In that same interview, which is linked in the show description so you can read it for yourself, Lorimer admits that he isn’t seeking to offend anyone. He is wrestling with questions himself from his Northern Ireland Roman Catholic upbringing, which gave him much of his inspiration for writing this tale of horror. And I am a major supporter of wrestling with questions even if they go into territory that some would call sacrilegious or blasphemous. I want everyone to wrestle with the question if God is good or a monster. I think one can also hold some things in tension around God and good and evil. But Lorimer writes a tale that doesn’t wrestle with the question of God being good. From the outset it is clear that God is evil. In his interview he sees the Nephilim as effed from day one with no redemption possible.
Let’s return to those brief verses in Genesis. The angels take wives. They bear the Nephilim. They will be great warriors. God sees great wickedness. The flow of that passage is not that the Nephilim are by their very nature rejected by God, but the fall of these angels brings great evil into the world. The Book of Enoch spells that out but the Nephilim are only part of that. Improper revelation of heavenly secrets is bound up in this tale as well. The careful reading of Enoch and Genesis does not, I think, make God out to be as heartless and cruel as Lorimer suggests.
Nonetheless, the question that Lorimer suggests in Daisy is what if one of these cursed giants was in fact not evil, but obedient and faithful. This possibility is where the character Daisy comes in. She is that figure. Despite bearing the curse of the Nephilim in her very body’s suffering, she has followed God in loving and caring for the other children who bear far worse manifestations of the curse. Daisy is set in the position to redeem all of the children who bear the Nephilim spirit and exist under God’s judgment.
The movement of this story is that somehow Lindsay Taylor is needed at this point to help Daisy move the children to heaven. Somehow, for some reason, Lindsay is told she is chosen, but that part of the story, as much of it does, gets lost in the later books of the series. In the culmination of the story though, Daisy discovers what Lorimer assumes from the beginning. God is faithless and evil. Daisy’s very love is used against her by God.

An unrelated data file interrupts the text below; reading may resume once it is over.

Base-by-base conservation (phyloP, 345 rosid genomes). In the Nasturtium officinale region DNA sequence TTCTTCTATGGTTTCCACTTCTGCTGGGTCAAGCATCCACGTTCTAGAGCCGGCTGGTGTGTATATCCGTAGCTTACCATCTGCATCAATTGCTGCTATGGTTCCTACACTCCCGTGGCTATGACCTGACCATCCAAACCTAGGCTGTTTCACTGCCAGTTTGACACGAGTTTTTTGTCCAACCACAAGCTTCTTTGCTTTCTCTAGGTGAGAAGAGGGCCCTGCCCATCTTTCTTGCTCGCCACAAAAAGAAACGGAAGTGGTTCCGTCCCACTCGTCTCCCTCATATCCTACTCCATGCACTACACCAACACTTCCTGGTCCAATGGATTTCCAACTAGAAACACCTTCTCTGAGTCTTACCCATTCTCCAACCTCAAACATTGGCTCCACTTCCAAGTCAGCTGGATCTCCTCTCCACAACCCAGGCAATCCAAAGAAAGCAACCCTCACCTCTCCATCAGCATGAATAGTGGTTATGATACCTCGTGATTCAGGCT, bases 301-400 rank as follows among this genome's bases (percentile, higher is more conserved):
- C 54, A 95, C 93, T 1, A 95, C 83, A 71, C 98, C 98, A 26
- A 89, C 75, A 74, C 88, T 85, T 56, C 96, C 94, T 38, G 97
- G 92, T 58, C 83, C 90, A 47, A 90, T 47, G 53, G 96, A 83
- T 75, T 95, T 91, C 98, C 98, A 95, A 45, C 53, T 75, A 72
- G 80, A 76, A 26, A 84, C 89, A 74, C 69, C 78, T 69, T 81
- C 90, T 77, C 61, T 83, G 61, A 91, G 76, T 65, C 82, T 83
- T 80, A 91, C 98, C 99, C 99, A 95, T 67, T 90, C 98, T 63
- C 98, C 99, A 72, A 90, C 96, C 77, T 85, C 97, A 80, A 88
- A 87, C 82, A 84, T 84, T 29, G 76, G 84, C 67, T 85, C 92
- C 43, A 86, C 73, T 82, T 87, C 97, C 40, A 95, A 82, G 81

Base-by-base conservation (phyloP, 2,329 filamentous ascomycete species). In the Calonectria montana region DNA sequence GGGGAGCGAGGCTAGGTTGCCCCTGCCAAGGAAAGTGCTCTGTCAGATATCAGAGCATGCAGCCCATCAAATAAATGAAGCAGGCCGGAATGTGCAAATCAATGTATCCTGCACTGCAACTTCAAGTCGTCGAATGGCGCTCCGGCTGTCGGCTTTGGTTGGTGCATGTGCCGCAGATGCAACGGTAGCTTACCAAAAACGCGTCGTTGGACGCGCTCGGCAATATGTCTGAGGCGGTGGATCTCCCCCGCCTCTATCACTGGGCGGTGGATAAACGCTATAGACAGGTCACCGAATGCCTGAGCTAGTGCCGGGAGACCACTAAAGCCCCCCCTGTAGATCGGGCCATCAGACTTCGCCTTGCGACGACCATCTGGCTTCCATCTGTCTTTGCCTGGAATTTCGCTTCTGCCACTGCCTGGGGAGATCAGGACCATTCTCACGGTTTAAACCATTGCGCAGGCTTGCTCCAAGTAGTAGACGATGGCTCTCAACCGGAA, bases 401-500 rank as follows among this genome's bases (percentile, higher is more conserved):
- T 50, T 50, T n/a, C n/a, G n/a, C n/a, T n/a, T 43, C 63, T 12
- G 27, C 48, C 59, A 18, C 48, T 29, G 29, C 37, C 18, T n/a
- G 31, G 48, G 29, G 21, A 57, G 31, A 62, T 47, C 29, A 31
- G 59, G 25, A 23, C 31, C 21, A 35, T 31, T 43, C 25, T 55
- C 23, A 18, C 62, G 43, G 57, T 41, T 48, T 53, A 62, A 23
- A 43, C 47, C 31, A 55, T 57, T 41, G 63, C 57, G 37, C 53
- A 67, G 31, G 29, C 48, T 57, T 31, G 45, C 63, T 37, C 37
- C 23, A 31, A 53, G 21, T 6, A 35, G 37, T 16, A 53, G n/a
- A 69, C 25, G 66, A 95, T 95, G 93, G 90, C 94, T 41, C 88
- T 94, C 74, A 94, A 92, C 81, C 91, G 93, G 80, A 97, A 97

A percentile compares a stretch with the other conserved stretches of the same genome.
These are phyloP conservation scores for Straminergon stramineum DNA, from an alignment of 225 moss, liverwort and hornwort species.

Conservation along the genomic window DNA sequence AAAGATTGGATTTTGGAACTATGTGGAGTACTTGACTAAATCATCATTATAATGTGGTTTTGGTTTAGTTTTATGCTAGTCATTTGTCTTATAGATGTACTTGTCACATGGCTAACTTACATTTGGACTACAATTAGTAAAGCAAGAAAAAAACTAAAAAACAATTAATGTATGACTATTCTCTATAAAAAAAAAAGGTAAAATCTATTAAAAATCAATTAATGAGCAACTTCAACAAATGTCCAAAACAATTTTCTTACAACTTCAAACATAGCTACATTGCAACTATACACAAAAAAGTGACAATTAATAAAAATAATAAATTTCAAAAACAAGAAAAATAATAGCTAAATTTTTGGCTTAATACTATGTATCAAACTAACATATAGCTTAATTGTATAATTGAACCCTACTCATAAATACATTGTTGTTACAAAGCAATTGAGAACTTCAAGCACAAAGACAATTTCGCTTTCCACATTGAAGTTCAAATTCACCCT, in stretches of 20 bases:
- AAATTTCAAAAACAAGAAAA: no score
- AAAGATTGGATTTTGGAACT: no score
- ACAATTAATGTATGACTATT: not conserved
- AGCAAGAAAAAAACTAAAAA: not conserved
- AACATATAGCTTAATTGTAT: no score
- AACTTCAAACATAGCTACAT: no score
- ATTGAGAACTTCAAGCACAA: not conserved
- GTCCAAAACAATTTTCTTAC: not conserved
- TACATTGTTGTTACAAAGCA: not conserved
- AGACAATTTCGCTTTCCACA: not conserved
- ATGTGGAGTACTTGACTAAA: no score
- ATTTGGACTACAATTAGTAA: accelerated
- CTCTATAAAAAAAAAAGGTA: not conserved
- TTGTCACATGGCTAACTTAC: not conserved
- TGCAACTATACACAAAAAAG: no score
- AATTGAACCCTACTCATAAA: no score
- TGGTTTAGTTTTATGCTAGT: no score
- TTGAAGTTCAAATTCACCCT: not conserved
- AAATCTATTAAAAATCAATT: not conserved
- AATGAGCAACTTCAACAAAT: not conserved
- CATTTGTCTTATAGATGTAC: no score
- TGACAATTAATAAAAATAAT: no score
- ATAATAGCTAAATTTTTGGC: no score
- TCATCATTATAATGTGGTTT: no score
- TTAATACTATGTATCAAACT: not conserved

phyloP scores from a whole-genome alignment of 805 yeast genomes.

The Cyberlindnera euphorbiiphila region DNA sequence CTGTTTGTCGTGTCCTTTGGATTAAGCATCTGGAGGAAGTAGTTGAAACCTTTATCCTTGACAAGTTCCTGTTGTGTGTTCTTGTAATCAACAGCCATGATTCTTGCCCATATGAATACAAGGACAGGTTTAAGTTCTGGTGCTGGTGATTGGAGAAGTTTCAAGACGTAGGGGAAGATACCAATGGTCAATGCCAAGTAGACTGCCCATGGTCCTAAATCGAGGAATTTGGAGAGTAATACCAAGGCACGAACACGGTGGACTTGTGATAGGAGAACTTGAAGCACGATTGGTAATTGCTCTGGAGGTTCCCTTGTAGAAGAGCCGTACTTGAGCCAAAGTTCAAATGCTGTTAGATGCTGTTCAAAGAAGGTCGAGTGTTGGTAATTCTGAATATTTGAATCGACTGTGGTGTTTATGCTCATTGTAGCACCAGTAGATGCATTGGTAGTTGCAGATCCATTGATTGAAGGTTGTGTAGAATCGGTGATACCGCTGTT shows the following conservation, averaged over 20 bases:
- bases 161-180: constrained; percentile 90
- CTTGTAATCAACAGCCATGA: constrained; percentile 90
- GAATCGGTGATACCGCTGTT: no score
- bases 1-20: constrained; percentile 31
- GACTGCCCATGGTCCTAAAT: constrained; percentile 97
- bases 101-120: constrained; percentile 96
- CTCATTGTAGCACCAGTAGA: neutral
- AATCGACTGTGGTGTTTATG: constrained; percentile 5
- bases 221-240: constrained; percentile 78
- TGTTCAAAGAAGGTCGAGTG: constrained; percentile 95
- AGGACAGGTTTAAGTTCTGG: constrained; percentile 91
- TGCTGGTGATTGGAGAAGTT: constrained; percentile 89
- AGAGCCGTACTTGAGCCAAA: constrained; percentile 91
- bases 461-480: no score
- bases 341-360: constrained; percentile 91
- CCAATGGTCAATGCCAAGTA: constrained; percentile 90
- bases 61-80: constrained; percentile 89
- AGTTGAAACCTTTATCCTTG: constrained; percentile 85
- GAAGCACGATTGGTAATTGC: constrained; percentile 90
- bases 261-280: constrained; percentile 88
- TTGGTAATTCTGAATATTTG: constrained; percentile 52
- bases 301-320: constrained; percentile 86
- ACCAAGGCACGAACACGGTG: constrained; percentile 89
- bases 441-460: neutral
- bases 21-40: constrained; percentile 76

Now to be fair, Lorimer uses a device that distances himself from the “God is evil!” Lorimer brings in the gnostic notion of the demiurge. The Creator god whom Daisy was serving was not the ultimate God, but was merely a caretaker over the creation who got bored and created beings of flesh and spirit. This god is evil. And even the Creator’s son who was sent to judge the world forsook the Lesser god and sought to save humanity.
This move seems like it insulates Lorimer from the charge of blasphemy because the ultimate God is truly good. It is only this caretaker minion who went bad. Except this move was long ago rejected by the Church because it creates a distinction that ultimately is anti-semitic. Even in his interview, there is a glimpse of this when he says, quote, “If you’re looking for a good horror book, look no further than the Bible as you’ll have a great time wading through stories of murder, plagues, sacrifice, torture, a multitude of grisly massacres, and one extinction-level planetary disaster…and that’s just the Old Testament.” End quote.
This move was tried by Marcion, who claimed that the god of the Hebrew bible was evil, but the god of the new testament Jesus was loving. Jesus stood in the space between the Father and humanity, thereby saving humanity from the evil of god. It is a heresy that raises its head every time a preacher brings up the old canard about the god of Israel being a god of wrath, but Jesus is a god of love. The God of Israel, the God of Abraham, Isaac and Jacob, is the same God who raised Jesus from the dead. The early church takes that stance and in order to tell Marcion how wrong he was, it led the early church to define the entire Hebrew bible, Torah, prophets and writings, to be authoritative for the church, not just the Torah, as Judaism holds.
In the end, amidst all of this, Lorimer simply tries to do too much with the story. A strong start fades away into confusing turns of the narrative. At the great climax it is not clear what happens or why exactly. And in the denouement, some resolution takes place that again, is unclear. Why? The very presence of Lindsay Taylor is confusing. This story could have taken place without her. But it seems she is there for the point of parents who feel guilt over not being able to protect their children.
What starts with an interesting premise, leads into confusing and complicated territory. If there are questions that Lorimer sought to answer, those answers remain unsatisfying.
Tell me how I missed it, but I don’t think I did. Check Daisy out if like me, extra-biblical comics are your jam, but don’t expect any help in wrestling with the big questions.
Geek be with you.